U of G-Based Network to Help China Address Water Challenges

A national water research network based at the University of Guelph has been awarded $4.6 million over five years to study water and environmental issues in China.

Researchers in the Canadian Water Technology Exchange (CWTX) led by U of G engineering professor Ed McBean will work with a new research centre to be established in the Tianjin Binhai New Area (TBNA) near Beijing.

Under the partnership, researchers will be invited to propose 10 projects for TBNA funding in 2016 in such areas as surface and groundwater contamination, infrastructure failure, flood and drought control, and solid waste management.

Northern China lacks sufficient water, and the entire country faces water quality problems.

“The economy of China is now at a turning point such that the central government there considers water and the environment critical in its drive for domestic economic development,” said McBean, who holds the Canada Research Chair in Water Supply Security.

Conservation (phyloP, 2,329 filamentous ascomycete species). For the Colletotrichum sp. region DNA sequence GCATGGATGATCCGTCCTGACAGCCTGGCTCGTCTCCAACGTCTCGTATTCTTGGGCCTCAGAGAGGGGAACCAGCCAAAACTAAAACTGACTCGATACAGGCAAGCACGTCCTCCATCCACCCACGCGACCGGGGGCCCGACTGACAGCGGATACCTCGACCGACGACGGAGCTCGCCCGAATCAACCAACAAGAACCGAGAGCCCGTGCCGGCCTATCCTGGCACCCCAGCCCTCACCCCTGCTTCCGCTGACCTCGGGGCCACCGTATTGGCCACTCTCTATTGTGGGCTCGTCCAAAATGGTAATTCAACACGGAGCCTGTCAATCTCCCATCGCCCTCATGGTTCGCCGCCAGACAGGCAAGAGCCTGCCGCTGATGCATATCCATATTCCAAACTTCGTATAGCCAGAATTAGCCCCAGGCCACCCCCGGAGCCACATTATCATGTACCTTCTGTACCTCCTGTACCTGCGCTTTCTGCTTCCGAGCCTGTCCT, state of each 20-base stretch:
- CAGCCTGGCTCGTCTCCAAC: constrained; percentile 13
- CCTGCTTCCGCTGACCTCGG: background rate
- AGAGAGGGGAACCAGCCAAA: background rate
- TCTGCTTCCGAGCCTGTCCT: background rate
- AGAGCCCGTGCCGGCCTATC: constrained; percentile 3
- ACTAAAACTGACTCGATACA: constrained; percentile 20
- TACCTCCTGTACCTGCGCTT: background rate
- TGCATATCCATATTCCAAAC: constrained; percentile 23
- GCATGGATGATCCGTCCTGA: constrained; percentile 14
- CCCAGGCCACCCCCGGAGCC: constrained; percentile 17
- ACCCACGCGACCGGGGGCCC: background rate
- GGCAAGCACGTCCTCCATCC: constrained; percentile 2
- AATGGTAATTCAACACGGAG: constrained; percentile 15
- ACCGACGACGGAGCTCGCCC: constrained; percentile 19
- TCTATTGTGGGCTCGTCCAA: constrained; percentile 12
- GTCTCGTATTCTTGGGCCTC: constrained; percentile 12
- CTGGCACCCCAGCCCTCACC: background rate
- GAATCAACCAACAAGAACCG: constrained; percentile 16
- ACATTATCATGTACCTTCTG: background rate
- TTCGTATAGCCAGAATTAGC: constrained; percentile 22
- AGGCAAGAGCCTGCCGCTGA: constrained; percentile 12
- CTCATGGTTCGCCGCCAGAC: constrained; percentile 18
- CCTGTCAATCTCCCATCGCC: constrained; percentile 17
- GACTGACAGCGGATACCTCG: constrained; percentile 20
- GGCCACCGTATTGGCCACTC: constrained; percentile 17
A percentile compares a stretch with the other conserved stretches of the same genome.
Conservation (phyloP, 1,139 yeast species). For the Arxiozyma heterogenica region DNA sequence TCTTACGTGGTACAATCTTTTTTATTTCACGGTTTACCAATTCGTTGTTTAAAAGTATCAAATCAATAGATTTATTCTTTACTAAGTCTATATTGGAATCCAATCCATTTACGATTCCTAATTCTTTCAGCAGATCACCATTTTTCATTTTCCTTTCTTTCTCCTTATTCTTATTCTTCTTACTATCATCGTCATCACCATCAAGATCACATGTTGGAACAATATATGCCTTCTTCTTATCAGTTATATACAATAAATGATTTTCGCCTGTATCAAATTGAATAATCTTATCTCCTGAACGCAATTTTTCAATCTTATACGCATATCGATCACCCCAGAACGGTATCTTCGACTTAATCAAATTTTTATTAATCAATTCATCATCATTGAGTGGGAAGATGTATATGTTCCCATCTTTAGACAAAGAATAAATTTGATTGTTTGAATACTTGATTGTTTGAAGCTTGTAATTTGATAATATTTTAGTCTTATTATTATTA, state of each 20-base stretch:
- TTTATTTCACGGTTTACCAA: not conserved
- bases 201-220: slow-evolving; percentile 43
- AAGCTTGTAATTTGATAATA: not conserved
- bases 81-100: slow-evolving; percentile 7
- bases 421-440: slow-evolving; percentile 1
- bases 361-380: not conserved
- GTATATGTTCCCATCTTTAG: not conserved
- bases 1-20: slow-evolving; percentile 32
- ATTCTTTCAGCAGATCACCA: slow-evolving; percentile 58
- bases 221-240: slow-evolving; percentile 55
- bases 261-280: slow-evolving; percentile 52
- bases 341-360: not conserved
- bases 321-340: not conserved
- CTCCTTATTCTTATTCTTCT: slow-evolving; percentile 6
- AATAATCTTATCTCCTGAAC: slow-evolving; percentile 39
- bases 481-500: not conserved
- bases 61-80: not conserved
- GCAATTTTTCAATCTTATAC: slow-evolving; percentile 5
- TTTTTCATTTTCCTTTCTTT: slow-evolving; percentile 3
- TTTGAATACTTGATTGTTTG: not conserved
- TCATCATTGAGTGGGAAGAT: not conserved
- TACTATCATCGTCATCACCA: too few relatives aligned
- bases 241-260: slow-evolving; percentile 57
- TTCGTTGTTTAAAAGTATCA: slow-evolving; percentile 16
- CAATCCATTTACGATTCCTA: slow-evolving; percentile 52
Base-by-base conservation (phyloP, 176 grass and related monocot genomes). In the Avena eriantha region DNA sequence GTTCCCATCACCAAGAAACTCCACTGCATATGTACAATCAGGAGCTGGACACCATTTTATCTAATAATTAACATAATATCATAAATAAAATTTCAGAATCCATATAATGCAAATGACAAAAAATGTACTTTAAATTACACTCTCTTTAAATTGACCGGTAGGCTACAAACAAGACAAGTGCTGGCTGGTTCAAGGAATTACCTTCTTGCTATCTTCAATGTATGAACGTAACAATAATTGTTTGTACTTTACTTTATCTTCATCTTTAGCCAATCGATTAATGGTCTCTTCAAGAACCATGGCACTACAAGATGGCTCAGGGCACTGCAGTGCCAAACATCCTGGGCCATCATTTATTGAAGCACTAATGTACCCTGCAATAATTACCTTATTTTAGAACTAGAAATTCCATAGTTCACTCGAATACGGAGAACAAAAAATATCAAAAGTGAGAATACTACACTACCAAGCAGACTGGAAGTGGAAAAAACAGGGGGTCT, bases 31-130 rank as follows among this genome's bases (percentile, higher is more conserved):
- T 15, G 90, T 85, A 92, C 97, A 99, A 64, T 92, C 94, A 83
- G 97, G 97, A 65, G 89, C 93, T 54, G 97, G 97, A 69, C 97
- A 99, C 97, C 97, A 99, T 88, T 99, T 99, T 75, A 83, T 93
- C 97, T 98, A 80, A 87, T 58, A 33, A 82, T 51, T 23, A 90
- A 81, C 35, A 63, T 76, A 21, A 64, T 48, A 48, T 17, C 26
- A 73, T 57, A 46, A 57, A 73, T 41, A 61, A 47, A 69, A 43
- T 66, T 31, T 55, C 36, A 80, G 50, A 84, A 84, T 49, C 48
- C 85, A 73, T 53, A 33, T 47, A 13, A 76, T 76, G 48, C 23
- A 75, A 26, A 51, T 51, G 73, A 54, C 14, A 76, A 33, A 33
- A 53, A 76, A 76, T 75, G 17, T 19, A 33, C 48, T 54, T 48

He said working with the new Chinese research centre will allow Canadian scientists to “help make a real difference and help solve many of China’s critical water and environmental issues.”

CWTX involves 37 water researchers at 22 universities across Canada.

The new venture will involve faculty members and students, and McBean says students might receive joint degrees from both China and Canada.

Researchers will work in dedicated laboratories in TBNA and conduct fieldwork. They will consider a range of solutions, from low-tech water treatment for small rural populations to sophisticated contaminant warning systems and risk assessment tools.

McBean has studied and introduced custom clay pots made by a Honduran non-governmental organization for use as household water filters in various countries.

“Water is vital to human life, but when it’s contaminated by bacteria such as cholera, it can act like a poison, causing long-term illnesses and oftentimes death,” said McBean. “My goal is to give people control over their own water supply in a way that makes sense to them.”